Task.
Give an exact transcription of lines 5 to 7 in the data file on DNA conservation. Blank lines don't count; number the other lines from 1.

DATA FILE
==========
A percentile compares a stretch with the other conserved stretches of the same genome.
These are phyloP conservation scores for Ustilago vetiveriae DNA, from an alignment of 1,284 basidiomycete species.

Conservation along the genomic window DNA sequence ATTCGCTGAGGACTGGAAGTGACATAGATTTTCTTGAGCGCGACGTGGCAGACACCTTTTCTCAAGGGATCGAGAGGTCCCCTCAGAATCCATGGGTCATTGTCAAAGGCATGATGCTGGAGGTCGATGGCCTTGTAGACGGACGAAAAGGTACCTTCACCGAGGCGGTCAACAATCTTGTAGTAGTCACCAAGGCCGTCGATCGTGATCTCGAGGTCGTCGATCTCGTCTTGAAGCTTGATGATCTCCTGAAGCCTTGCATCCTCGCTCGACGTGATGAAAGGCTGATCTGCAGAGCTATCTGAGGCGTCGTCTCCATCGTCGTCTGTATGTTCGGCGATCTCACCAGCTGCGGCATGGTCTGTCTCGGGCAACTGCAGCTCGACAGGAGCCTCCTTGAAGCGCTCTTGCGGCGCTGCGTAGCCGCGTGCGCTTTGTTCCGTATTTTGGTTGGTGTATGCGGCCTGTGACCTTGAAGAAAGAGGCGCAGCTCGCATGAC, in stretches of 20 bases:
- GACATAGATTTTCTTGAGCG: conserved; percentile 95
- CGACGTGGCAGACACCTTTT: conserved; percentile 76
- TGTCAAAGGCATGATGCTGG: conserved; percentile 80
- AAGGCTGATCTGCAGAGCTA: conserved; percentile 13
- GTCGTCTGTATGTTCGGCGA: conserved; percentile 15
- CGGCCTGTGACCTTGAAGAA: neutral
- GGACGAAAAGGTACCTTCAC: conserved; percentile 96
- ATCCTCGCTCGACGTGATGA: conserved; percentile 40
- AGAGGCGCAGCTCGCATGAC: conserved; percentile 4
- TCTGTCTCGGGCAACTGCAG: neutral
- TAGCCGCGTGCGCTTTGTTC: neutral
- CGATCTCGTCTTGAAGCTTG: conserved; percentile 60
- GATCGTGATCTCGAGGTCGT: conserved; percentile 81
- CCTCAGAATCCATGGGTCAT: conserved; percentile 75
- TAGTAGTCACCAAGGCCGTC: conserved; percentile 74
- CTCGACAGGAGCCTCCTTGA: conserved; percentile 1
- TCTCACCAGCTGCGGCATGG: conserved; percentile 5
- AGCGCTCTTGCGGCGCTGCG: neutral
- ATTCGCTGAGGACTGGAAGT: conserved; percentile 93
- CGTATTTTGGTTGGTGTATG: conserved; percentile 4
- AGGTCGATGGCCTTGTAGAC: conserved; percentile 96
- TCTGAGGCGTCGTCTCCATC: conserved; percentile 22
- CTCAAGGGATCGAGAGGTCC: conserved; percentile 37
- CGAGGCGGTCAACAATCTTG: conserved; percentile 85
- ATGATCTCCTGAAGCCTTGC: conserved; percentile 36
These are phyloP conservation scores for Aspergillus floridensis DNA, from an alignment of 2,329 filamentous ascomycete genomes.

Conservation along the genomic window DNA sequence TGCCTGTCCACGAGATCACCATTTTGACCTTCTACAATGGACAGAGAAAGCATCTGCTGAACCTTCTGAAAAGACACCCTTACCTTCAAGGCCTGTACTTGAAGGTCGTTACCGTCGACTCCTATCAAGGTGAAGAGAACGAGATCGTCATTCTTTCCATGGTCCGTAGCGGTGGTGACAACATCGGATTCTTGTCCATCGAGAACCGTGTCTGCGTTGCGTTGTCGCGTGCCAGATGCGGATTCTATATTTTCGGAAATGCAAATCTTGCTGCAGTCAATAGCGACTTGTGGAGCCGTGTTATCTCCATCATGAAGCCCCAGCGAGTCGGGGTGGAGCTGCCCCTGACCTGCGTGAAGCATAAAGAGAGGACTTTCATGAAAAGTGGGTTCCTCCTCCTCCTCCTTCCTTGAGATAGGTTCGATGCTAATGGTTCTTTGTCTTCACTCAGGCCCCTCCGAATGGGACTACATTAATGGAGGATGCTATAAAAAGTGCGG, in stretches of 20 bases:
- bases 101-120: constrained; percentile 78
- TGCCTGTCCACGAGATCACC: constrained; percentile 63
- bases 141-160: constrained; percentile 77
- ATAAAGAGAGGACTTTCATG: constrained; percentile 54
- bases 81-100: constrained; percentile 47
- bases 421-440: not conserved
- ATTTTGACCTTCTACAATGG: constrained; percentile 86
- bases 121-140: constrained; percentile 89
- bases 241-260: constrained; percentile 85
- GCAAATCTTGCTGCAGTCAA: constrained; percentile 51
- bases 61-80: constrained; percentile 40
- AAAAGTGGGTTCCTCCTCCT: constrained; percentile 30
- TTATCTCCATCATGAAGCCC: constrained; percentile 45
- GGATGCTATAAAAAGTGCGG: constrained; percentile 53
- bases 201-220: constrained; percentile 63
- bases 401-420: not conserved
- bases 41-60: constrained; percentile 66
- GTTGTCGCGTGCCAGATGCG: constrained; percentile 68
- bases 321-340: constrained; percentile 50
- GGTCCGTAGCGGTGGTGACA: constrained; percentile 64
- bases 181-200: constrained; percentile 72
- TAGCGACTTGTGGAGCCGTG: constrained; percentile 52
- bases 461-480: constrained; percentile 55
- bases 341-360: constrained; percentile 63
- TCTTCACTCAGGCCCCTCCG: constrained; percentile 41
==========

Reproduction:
- CGACGTGGCAGACACCTTTT: conserved; percentile 76
- TGTCAAAGGCATGATGCTGG: conserved; percentile 80
- AAGGCTGATCTGCAGAGCTA: conserved; percentile 13